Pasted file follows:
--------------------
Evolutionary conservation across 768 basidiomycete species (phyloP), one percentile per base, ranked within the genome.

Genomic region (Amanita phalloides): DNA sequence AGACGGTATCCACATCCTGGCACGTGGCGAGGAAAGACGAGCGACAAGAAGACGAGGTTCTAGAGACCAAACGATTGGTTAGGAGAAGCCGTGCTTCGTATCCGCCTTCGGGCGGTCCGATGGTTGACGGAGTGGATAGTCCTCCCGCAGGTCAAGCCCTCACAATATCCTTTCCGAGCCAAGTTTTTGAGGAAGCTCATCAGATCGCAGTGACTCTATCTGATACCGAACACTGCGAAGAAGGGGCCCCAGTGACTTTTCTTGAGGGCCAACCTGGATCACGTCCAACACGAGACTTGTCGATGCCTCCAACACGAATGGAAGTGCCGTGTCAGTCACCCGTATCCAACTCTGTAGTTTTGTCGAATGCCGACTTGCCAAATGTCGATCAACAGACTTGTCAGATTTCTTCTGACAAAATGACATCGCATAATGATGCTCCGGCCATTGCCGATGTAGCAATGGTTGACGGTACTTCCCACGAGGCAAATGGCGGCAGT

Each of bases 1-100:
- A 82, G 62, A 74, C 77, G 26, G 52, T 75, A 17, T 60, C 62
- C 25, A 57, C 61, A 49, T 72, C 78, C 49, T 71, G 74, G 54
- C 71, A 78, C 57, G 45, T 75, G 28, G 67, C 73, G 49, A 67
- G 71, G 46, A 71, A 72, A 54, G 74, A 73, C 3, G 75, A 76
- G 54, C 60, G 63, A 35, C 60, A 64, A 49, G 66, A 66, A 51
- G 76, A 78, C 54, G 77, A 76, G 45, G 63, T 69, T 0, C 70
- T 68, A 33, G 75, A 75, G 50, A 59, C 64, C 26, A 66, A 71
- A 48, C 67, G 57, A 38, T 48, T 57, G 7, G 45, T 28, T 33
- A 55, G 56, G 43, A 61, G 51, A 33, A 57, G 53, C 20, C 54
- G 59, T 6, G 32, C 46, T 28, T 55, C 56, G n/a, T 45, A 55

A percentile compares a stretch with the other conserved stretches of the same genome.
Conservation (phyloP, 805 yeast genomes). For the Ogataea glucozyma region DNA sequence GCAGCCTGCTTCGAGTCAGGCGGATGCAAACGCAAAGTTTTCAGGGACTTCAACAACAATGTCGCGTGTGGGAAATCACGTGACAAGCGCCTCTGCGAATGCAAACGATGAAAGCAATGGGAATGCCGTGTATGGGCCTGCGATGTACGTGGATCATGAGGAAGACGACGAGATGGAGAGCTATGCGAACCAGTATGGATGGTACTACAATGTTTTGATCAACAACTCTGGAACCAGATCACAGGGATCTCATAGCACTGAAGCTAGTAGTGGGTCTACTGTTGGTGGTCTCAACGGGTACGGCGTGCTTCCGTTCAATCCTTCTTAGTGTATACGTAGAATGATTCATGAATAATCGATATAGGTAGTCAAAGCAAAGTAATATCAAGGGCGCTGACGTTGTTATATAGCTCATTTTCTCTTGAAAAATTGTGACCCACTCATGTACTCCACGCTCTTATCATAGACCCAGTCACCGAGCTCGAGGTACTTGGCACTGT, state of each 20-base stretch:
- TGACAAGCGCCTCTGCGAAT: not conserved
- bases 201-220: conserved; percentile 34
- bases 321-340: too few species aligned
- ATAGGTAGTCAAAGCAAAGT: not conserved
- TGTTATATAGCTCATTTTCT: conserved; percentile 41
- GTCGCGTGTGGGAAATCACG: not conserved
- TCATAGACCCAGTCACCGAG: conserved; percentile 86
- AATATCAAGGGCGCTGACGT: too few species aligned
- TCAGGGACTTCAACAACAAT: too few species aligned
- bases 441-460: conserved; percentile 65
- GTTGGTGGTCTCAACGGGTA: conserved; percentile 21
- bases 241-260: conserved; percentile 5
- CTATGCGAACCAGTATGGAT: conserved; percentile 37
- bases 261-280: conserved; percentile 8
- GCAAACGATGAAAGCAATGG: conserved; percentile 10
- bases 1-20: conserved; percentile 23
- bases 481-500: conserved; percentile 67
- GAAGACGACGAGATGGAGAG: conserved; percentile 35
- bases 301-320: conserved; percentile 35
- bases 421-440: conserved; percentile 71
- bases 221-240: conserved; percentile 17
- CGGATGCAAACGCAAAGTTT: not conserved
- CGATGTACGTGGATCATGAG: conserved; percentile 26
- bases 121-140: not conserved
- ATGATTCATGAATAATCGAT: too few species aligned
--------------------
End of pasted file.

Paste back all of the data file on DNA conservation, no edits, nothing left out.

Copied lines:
Evolutionary conservation across 768 basidiomycete species (phyloP), one percentile per base, ranked within the genome.

Genomic region (Amanita phalloides): DNA sequence AGACGGTATCCACATCCTGGCACGTGGCGAGGAAAGACGAGCGACAAGAAGACGAGGTTCTAGAGACCAAACGATTGGTTAGGAGAAGCCGTGCTTCGTATCCGCCTTCGGGCGGTCCGATGGTTGACGGAGTGGATAGTCCTCCCGCAGGTCAAGCCCTCACAATATCCTTTCCGAGCCAAGTTTTTGAGGAAGCTCATCAGATCGCAGTGACTCTATCTGATACCGAACACTGCGAAGAAGGGGCCCCAGTGACTTTTCTTGAGGGCCAACCTGGATCACGTCCAACACGAGACTTGTCGATGCCTCCAACACGAATGGAAGTGCCGTGTCAGTCACCCGTATCCAACTCTGTAGTTTTGTCGAATGCCGACTTGCCAAATGTCGATCAACAGACTTGTCAGATTTCTTCTGACAAAATGACATCGCATAATGATGCTCCGGCCATTGCCGATGTAGCAATGGTTGACGGTACTTCCCACGAGGCAAATGGCGGCAGT

Each of bases 1-100:
- A 82, G 62, A 74, C 77, G 26, G 52, T 75, A 17, T 60, C 62
- C 25, A 57, C 61, A 49, T 72, C 78, C 49, T 71, G 74, G 54
- C 71, A 78, C 57, G 45, T 75, G 28, G 67, C 73, G 49, A 67
- G 71, G 46, A 71, A 72, A 54, G 74, A 73, C 3, G 75, A 76
- G 54, C 60, G 63, A 35, C 60, A 64, A 49, G 66, A 66, A 51
- G 76, A 78, C 54, G 77, A 76, G 45, G 63, T 69, T 0, C 70
- T 68, A 33, G 75, A 75, G 50, A 59, C 64, C 26, A 66, A 71
- A 48, C 67, G 57, A 38, T 48, T 57, G 7, G 45, T 28, T 33
- A 55, G 56, G 43, A 61, G 51, A 33, A 57, G 53, C 20, C 54
- G 59, T 6, G 32, C 46, T 28, T 55, C 56, G n/a, T 45, A 55

A percentile compares a stretch with the other conserved stretches of the same genome.
Conservation (phyloP, 805 yeast genomes). For the Ogataea glucozyma region DNA sequence GCAGCCTGCTTCGAGTCAGGCGGATGCAAACGCAAAGTTTTCAGGGACTTCAACAACAATGTCGCGTGTGGGAAATCACGTGACAAGCGCCTCTGCGAATGCAAACGATGAAAGCAATGGGAATGCCGTGTATGGGCCTGCGATGTACGTGGATCATGAGGAAGACGACGAGATGGAGAGCTATGCGAACCAGTATGGATGGTACTACAATGTTTTGATCAACAACTCTGGAACCAGATCACAGGGATCTCATAGCACTGAAGCTAGTAGTGGGTCTACTGTTGGTGGTCTCAACGGGTACGGCGTGCTTCCGTTCAATCCTTCTTAGTGTATACGTAGAATGATTCATGAATAATCGATATAGGTAGTCAAAGCAAAGTAATATCAAGGGCGCTGACGTTGTTATATAGCTCATTTTCTCTTGAAAAATTGTGACCCACTCATGTACTCCACGCTCTTATCATAGACCCAGTCACCGAGCTCGAGGTACTTGGCACTGT, state of each 20-base stretch:
- TGACAAGCGCCTCTGCGAAT: not conserved
- bases 201-220: conserved; percentile 34
- bases 321-340: too few species aligned
- ATAGGTAGTCAAAGCAAAGT: not conserved
- TGTTATATAGCTCATTTTCT: conserved; percentile 41
- GTCGCGTGTGGGAAATCACG: not conserved
- TCATAGACCCAGTCACCGAG: conserved; percentile 86
- AATATCAAGGGCGCTGACGT: too few species aligned
- TCAGGGACTTCAACAACAAT: too few species aligned
- bases 441-460: conserved; percentile 65
- GTTGGTGGTCTCAACGGGTA: conserved; percentile 21
- bases 241-260: conserved; percentile 5
- CTATGCGAACCAGTATGGAT: conserved; percentile 37
- bases 261-280: conserved; percentile 8
- GCAAACGATGAAAGCAATGG: conserved; percentile 10
- bases 1-20: conserved; percentile 23
- bases 481-500: conserved; percentile 67
- GAAGACGACGAGATGGAGAG: conserved; percentile 35
- bases 301-320: conserved; percentile 35
- bases 421-440: conserved; percentile 71
- bases 221-240: conserved; percentile 17
- CGGATGCAAACGCAAAGTTT: not conserved
- CGATGTACGTGGATCATGAG: conserved; percentile 26
- bases 121-140: not conserved
- ATGATTCATGAATAATCGAT: too few species aligned